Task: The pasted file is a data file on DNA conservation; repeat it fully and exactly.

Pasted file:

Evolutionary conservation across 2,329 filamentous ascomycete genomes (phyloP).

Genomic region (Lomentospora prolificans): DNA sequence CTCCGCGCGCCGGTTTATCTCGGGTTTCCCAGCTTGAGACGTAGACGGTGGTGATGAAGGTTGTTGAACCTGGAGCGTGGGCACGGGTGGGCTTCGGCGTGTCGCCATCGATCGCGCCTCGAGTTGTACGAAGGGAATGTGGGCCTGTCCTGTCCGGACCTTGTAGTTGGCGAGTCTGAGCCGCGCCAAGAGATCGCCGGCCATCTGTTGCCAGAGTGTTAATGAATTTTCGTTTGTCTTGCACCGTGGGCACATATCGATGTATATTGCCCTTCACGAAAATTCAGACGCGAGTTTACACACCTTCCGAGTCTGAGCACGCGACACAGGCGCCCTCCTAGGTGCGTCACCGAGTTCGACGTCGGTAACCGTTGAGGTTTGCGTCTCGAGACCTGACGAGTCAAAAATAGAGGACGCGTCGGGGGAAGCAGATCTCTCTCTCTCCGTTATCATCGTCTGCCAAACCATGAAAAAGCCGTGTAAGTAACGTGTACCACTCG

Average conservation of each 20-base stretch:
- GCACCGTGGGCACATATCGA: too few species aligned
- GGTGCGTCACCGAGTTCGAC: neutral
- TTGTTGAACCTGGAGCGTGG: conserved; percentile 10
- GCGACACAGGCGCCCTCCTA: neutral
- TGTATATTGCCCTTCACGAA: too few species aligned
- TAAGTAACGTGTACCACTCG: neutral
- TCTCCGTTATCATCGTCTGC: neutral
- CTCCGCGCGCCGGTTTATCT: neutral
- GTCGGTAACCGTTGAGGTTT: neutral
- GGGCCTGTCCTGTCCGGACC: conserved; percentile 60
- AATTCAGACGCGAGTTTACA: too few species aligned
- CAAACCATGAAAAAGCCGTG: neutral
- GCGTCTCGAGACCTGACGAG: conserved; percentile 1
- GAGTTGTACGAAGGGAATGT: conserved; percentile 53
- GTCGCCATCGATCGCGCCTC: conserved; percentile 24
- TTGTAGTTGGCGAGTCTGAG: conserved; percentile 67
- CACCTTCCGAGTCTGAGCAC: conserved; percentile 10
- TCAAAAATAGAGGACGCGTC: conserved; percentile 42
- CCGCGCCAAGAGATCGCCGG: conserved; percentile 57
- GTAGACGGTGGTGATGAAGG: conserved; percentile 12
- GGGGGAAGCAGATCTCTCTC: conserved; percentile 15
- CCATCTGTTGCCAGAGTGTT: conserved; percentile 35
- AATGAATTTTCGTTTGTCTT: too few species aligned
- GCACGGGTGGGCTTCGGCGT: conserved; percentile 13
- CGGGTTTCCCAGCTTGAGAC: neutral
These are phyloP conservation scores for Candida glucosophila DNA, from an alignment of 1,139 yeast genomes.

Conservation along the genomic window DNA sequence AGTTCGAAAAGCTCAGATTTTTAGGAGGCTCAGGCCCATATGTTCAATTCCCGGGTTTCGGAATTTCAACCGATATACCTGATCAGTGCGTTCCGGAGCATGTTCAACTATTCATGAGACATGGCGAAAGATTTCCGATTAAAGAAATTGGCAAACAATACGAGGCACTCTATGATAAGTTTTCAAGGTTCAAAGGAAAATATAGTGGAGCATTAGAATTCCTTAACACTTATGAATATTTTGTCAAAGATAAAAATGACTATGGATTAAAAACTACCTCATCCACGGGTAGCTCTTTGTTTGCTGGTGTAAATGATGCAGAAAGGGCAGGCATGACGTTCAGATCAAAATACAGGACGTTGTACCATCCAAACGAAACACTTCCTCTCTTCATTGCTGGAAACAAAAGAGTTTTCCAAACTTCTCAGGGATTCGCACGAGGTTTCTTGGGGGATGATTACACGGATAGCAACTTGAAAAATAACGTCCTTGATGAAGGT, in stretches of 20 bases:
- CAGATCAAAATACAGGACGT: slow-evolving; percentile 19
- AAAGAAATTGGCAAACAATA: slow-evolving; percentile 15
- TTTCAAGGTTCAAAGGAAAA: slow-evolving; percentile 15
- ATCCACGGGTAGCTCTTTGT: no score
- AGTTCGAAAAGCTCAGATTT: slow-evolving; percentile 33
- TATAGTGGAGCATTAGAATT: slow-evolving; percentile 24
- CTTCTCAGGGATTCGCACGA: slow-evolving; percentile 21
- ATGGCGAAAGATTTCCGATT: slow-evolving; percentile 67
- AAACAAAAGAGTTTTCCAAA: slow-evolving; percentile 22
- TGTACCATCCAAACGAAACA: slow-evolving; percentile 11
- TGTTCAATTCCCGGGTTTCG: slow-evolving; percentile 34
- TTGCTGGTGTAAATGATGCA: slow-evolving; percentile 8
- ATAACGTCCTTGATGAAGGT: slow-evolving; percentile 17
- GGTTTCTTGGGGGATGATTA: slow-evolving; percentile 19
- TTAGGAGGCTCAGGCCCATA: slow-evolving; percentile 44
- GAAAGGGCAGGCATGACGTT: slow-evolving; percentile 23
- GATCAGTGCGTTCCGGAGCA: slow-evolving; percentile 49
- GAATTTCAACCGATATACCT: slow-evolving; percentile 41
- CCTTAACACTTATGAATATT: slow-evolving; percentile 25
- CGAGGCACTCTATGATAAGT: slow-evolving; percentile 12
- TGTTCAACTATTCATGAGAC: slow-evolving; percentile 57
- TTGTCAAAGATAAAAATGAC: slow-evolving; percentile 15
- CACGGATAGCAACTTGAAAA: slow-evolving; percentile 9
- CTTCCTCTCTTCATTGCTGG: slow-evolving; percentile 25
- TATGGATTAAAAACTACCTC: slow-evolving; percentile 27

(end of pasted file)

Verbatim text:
Evolutionary conservation across 2,329 filamentous ascomycete genomes (phyloP).

Genomic region (Lomentospora prolificans): DNA sequence CTCCGCGCGCCGGTTTATCTCGGGTTTCCCAGCTTGAGACGTAGACGGTGGTGATGAAGGTTGTTGAACCTGGAGCGTGGGCACGGGTGGGCTTCGGCGTGTCGCCATCGATCGCGCCTCGAGTTGTACGAAGGGAATGTGGGCCTGTCCTGTCCGGACCTTGTAGTTGGCGAGTCTGAGCCGCGCCAAGAGATCGCCGGCCATCTGTTGCCAGAGTGTTAATGAATTTTCGTTTGTCTTGCACCGTGGGCACATATCGATGTATATTGCCCTTCACGAAAATTCAGACGCGAGTTTACACACCTTCCGAGTCTGAGCACGCGACACAGGCGCCCTCCTAGGTGCGTCACCGAGTTCGACGTCGGTAACCGTTGAGGTTTGCGTCTCGAGACCTGACGAGTCAAAAATAGAGGACGCGTCGGGGGAAGCAGATCTCTCTCTCTCCGTTATCATCGTCTGCCAAACCATGAAAAAGCCGTGTAAGTAACGTGTACCACTCG

Average conservation of each 20-base stretch:
- GCACCGTGGGCACATATCGA: too few species aligned
- GGTGCGTCACCGAGTTCGAC: neutral
- TTGTTGAACCTGGAGCGTGG: conserved; percentile 10
- GCGACACAGGCGCCCTCCTA: neutral
- TGTATATTGCCCTTCACGAA: too few species aligned
- TAAGTAACGTGTACCACTCG: neutral
- TCTCCGTTATCATCGTCTGC: neutral
- CTCCGCGCGCCGGTTTATCT: neutral
- GTCGGTAACCGTTGAGGTTT: neutral
- GGGCCTGTCCTGTCCGGACC: conserved; percentile 60
- AATTCAGACGCGAGTTTACA: too few species aligned
- CAAACCATGAAAAAGCCGTG: neutral
- GCGTCTCGAGACCTGACGAG: conserved; percentile 1
- GAGTTGTACGAAGGGAATGT: conserved; percentile 53
- GTCGCCATCGATCGCGCCTC: conserved; percentile 24
- TTGTAGTTGGCGAGTCTGAG: conserved; percentile 67
- CACCTTCCGAGTCTGAGCAC: conserved; percentile 10
- TCAAAAATAGAGGACGCGTC: conserved; percentile 42
- CCGCGCCAAGAGATCGCCGG: conserved; percentile 57
- GTAGACGGTGGTGATGAAGG: conserved; percentile 12
- GGGGGAAGCAGATCTCTCTC: conserved; percentile 15
- CCATCTGTTGCCAGAGTGTT: conserved; percentile 35
- AATGAATTTTCGTTTGTCTT: too few species aligned
- GCACGGGTGGGCTTCGGCGT: conserved; percentile 13
- CGGGTTTCCCAGCTTGAGAC: neutral
These are phyloP conservation scores for Candida glucosophila DNA, from an alignment of 1,139 yeast genomes.

Conservation along the genomic window DNA sequence AGTTCGAAAAGCTCAGATTTTTAGGAGGCTCAGGCCCATATGTTCAATTCCCGGGTTTCGGAATTTCAACCGATATACCTGATCAGTGCGTTCCGGAGCATGTTCAACTATTCATGAGACATGGCGAAAGATTTCCGATTAAAGAAATTGGCAAACAATACGAGGCACTCTATGATAAGTTTTCAAGGTTCAAAGGAAAATATAGTGGAGCATTAGAATTCCTTAACACTTATGAATATTTTGTCAAAGATAAAAATGACTATGGATTAAAAACTACCTCATCCACGGGTAGCTCTTTGTTTGCTGGTGTAAATGATGCAGAAAGGGCAGGCATGACGTTCAGATCAAAATACAGGACGTTGTACCATCCAAACGAAACACTTCCTCTCTTCATTGCTGGAAACAAAAGAGTTTTCCAAACTTCTCAGGGATTCGCACGAGGTTTCTTGGGGGATGATTACACGGATAGCAACTTGAAAAATAACGTCCTTGATGAAGGT, in stretches of 20 bases:
- CAGATCAAAATACAGGACGT: slow-evolving; percentile 19
- AAAGAAATTGGCAAACAATA: slow-evolving; percentile 15
- TTTCAAGGTTCAAAGGAAAA: slow-evolving; percentile 15
- ATCCACGGGTAGCTCTTTGT: no score
- AGTTCGAAAAGCTCAGATTT: slow-evolving; percentile 33
- TATAGTGGAGCATTAGAATT: slow-evolving; percentile 24
- CTTCTCAGGGATTCGCACGA: slow-evolving; percentile 21
- ATGGCGAAAGATTTCCGATT: slow-evolving; percentile 67
- AAACAAAAGAGTTTTCCAAA: slow-evolving; percentile 22
- TGTACCATCCAAACGAAACA: slow-evolving; percentile 11
- TGTTCAATTCCCGGGTTTCG: slow-evolving; percentile 34
- TTGCTGGTGTAAATGATGCA: slow-evolving; percentile 8
- ATAACGTCCTTGATGAAGGT: slow-evolving; percentile 17
- GGTTTCTTGGGGGATGATTA: slow-evolving; percentile 19
- TTAGGAGGCTCAGGCCCATA: slow-evolving; percentile 44
- GAAAGGGCAGGCATGACGTT: slow-evolving; percentile 23
- GATCAGTGCGTTCCGGAGCA: slow-evolving; percentile 49
- GAATTTCAACCGATATACCT: slow-evolving; percentile 41
- CCTTAACACTTATGAATATT: slow-evolving; percentile 25
- CGAGGCACTCTATGATAAGT: slow-evolving; percentile 12
- TGTTCAACTATTCATGAGAC: slow-evolving; percentile 57
- TTGTCAAAGATAAAAATGAC: slow-evolving; percentile 15
- CACGGATAGCAACTTGAAAA: slow-evolving; percentile 9
- CTTCCTCTCTTCATTGCTGG: slow-evolving; percentile 25
- TATGGATTAAAAACTACCTC: slow-evolving; percentile 27